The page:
Man gets jail time for letting drunk girlfriend stay
A GLADSTONE man who opened his door to his drunk girlfriend at 3am and let her stay the night has received a term of imprisonment.
The man pleaded guilty to one count of an aggravated breach of a domestic violence order at the Gladstone Magistrates Court.
Police prosecutor Gavin Reece said on May 11 the aggrieved arrived at the defendant's house intoxicated.
The defendant allowed her to come in and stay the night, despite the conditions of domestic violence protection order that the aggrieved had against the defendant banning any contact between the pair.
Mr Reece said at 8.50am the same morning, police arrived at the defendants house for an unrelated matter.
When police asked if there was anybody at the house, the defendant initially said no.
He was arrested at 9.30 for the unrelated matter and taken back to the police station.
During an interview he admitted to police that the aggrieved was still at his house.
He told the officers that he thought the order only banned him from seeking out the aggrieved, and not the other way around.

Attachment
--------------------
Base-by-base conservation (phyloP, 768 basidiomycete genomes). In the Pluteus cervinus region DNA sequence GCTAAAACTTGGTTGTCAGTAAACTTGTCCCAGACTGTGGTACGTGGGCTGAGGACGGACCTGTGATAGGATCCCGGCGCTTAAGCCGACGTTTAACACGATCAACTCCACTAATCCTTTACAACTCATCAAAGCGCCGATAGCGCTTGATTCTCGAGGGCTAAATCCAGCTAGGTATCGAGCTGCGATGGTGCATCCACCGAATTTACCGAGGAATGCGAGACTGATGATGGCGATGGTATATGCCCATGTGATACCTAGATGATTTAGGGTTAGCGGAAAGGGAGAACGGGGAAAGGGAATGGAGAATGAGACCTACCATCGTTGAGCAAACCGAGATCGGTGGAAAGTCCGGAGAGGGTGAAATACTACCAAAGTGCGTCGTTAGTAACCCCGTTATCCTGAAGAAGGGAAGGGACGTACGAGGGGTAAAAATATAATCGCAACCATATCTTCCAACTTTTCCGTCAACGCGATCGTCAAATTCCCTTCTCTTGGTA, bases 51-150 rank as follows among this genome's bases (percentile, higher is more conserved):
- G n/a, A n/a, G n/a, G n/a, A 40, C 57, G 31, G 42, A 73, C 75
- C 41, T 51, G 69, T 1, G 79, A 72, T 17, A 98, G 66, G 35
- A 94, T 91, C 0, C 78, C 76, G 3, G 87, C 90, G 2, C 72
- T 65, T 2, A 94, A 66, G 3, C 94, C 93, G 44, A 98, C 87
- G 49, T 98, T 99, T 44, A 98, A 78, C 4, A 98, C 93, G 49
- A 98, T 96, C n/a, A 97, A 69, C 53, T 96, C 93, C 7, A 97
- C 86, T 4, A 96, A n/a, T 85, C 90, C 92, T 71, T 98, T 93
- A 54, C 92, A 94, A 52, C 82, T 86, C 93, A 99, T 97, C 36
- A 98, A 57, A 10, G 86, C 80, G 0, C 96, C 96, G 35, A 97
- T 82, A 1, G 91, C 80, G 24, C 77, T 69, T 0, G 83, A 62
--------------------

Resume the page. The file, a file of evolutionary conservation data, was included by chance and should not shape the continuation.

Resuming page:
Defence lawyer Matthew Heelan said it was a technical breach of the order, and said it was a "trivial matter" facing the court.
"My client is illiterate, and was confused about the order," Mr Heelan said.
"The aggrieved approached him, drunk in the early hours of the morning, my client didn't realise it was going to be a breach.
"It is trivial because he did not seek her out, she sought him out ... And the fact that he has a serious criminal history which includes assault and grievous bodily harm charges with the same aggrieved.
The court heard the man was already on a suspended jail term for previous offending, meaning the latest offending was a breach of his probation.
"But we are here today for the most recent offending," Mr Heelan said.
Visiting Gladstone Magistrate Neil Lavaring said he could not ignore that the man was on a suspended jail sentence, no matter how "trivial" the matter was.
However, Mr Heelan said it was in the court's right to "not do anything" if it was unjust to do so.
Mr Lavaring activated the suspended sentence, and ordered the man to serve four months on parole.
"Unfortunately, your history is a major problem for you," Mr Lavaring told the defendant.
He said if he breached the order, or committed any offences while on parole, it was likely he would spend time behind bars.